I Finally Finished Foundation

It took me way longer than it should have to finish Foundation.

But here’s the thing: I’m moving to Prague on Wednesday. I’ve been a BIT busy with shopping for things I need, packing, figuring out paperwork, and spending time with family and friends. I haven’t been reading as much as usual.

Incidentally, I’ll be blogging about my adventures in Prague. If you’re interested, you can Czech it out here.

So, Foundation.

This book has nearly everything I profess to love: there’s political intrigue, commentary on religion and history, tension between trade and Empire, and all sorts of other things…AND IT’S ALL IN SPACE.

I should have adored this book. But I didn’t. For some reason, I had trouble following a lot of it. It seemed to jump between characters and time periods so abruptly, yet spend so little time setting up the context for the “Seldon crises” and political tensions that I had trouble understanding the intricacies of what was going on.

The basic plot of Foundation (and, probably, the series) is that the Galactic Empire is declining. Psychohistorian Hari Seldon uses math and psychology to figure out when and how it will finally collapse. Then he allows himself to be exiled to an outer-ring planet and sets his followers on the path to reduce the period of chaos created by the vacuum of power (in terms of actual Earth history, this would be the equivalent of shortening the so-called Dark Ages after the fall of the Roman Empire).

I was fascinated by the implication of the Hari Seldon “project.” The idea that you can use psychohistory – psychology and a knowledge of house history works, I think? – to predict future events is fascinating. As a historian, it made me wonder what that could mean. Seldon predicts several “crises” along the Foundation’s path to a new future. Each time, the possible outcomes (and choices that those involved can make) narrow toward one final result. Essentially, the outline of the Foundation’s history seems to be pretty well set up; the characters in the book just have to fill in the details.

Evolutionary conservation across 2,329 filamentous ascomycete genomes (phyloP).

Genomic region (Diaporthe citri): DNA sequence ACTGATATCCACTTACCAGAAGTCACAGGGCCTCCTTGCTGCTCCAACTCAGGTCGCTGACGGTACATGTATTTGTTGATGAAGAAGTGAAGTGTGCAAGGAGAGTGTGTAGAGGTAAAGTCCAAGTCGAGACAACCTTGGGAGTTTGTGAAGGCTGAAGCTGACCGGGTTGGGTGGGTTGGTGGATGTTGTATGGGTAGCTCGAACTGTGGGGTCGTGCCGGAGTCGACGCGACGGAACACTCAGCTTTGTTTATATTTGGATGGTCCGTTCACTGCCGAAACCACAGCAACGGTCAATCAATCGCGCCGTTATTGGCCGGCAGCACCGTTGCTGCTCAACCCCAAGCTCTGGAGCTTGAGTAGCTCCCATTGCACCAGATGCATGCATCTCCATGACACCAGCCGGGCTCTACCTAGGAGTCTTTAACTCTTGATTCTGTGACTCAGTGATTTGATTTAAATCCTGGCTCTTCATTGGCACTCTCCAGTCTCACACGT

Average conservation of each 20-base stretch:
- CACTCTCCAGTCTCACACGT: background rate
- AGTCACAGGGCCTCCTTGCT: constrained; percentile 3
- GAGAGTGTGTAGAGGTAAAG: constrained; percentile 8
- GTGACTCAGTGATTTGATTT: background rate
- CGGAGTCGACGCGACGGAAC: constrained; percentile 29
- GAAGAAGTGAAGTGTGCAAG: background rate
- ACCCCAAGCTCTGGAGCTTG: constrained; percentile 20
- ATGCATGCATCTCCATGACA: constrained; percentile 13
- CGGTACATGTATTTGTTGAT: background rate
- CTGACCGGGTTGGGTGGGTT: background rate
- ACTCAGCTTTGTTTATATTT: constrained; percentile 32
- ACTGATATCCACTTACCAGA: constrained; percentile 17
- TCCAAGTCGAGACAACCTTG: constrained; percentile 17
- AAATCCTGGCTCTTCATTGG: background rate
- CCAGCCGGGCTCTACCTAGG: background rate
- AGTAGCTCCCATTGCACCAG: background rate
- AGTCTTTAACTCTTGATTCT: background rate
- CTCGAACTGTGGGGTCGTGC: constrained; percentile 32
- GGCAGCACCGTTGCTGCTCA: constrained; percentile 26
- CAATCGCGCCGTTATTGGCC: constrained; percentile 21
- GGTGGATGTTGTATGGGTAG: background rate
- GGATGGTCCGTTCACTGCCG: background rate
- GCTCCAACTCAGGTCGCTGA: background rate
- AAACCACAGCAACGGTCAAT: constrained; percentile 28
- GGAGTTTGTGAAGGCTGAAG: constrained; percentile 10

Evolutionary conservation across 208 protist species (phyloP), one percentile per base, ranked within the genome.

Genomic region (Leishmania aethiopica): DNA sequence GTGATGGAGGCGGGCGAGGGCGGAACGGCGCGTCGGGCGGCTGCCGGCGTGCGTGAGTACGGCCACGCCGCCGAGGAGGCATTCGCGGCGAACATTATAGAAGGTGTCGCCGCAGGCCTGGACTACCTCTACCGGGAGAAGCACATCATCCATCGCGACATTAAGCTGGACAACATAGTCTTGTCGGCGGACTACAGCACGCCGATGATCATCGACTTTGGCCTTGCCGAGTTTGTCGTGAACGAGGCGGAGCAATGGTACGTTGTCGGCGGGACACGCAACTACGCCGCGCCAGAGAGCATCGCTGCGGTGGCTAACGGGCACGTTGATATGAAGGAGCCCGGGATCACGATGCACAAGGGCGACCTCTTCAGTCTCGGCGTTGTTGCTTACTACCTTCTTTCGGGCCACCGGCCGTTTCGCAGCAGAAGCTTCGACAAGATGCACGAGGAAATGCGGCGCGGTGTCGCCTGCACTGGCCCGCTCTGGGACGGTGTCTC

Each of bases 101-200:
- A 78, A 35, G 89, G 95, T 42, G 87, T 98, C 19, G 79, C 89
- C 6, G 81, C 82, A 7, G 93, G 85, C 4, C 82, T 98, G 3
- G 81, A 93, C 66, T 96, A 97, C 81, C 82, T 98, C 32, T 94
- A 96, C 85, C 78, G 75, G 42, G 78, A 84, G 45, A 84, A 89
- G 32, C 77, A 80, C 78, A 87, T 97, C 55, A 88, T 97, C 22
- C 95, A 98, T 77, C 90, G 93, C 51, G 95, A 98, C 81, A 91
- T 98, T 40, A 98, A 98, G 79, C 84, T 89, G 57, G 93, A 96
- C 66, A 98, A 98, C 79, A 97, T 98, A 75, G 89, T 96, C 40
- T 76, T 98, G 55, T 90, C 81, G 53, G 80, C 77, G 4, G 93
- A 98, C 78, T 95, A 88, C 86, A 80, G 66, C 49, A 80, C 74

This, of course, brings up questions of free will and historians’ responsibility and whether or not anyone can really figure out the course of the future so accurately. I think this concerns me so much because I’m a historian. But, I mean, there are people who are saying that America will collapse. What if they claimed to know exactly when and how that would happen? What if historians could glean from past events and present conditions what would happen in the future? Would people believe them? Would they figure out what was going to happen too late to change it? Is the future already predetermined?

That’s not really what Foundation was about, but it was what interested me the most. I know that Foundation is the first in a series, and I imagine that the psychohistory question will be a central theme in the rest of the books. It makes me want to read more of the books to find out more.

However, I don’t know if I’ll be able to. I really feel like Asimov took what could have been a really cool thing and half-assed it. I feel bad saying that, because I want to like Asimov. The writing itself is good and it’s an awesome idea and a good story. The gaps in the narrative bothered me, though. I think mostly it was the pacing of the book that bothered me. We see how the Foundation moves from one crisis into the “next step,” but we don’t get to see how that step really plays out.

For example, we find out that religion has become the way that the Foundation controls nuclear power. But we don’t get to see how that developed. We see the conception of the idea, its initial execution, and the end result. But we don’t get any development. I realize that if we were shown everything that happened between crises, the series would never end, probably. I just wish we found out more. It just felt like there were gaps in the plot.

Maybe these gaps will be filled in, somehow, in later books. I don’t know. I just wanted to like Foundation more than I did.

Rating: *** (I wanted to give it two, but I’m willing to admit that I may have been distracted because of my impending move abroad. That might have affected my concentration and impression of the book.)
Up Next: Alias Grace. 


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